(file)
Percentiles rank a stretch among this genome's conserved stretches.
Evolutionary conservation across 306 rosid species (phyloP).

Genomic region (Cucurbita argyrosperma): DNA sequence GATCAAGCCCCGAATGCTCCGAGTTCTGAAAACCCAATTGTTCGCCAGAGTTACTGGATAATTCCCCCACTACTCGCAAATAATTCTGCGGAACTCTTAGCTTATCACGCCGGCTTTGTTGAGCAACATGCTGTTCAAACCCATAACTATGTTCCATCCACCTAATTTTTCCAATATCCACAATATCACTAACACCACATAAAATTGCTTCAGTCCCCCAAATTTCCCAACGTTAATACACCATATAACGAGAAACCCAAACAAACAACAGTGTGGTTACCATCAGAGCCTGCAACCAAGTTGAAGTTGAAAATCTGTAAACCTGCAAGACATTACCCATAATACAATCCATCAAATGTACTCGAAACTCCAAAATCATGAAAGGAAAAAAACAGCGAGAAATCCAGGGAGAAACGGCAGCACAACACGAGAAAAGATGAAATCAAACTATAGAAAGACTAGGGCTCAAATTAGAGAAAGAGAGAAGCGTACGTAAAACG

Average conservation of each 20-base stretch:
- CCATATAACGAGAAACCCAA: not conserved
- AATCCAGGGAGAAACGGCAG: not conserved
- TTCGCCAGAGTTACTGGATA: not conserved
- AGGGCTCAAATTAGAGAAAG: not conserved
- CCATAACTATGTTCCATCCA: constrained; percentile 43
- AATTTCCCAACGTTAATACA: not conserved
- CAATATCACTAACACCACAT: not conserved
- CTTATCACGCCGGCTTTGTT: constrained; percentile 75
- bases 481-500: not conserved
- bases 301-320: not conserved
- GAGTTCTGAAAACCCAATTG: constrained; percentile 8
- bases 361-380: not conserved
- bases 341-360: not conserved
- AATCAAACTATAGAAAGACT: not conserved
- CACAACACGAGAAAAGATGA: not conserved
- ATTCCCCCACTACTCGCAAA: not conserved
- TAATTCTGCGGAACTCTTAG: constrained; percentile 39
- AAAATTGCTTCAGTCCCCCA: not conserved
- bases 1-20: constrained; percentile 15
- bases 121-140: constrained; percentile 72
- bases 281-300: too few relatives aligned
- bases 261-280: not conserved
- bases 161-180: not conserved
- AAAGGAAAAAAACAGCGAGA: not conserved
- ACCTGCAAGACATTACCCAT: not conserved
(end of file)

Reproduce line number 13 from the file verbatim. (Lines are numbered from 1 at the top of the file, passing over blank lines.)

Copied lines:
- bases 481-500: not conserved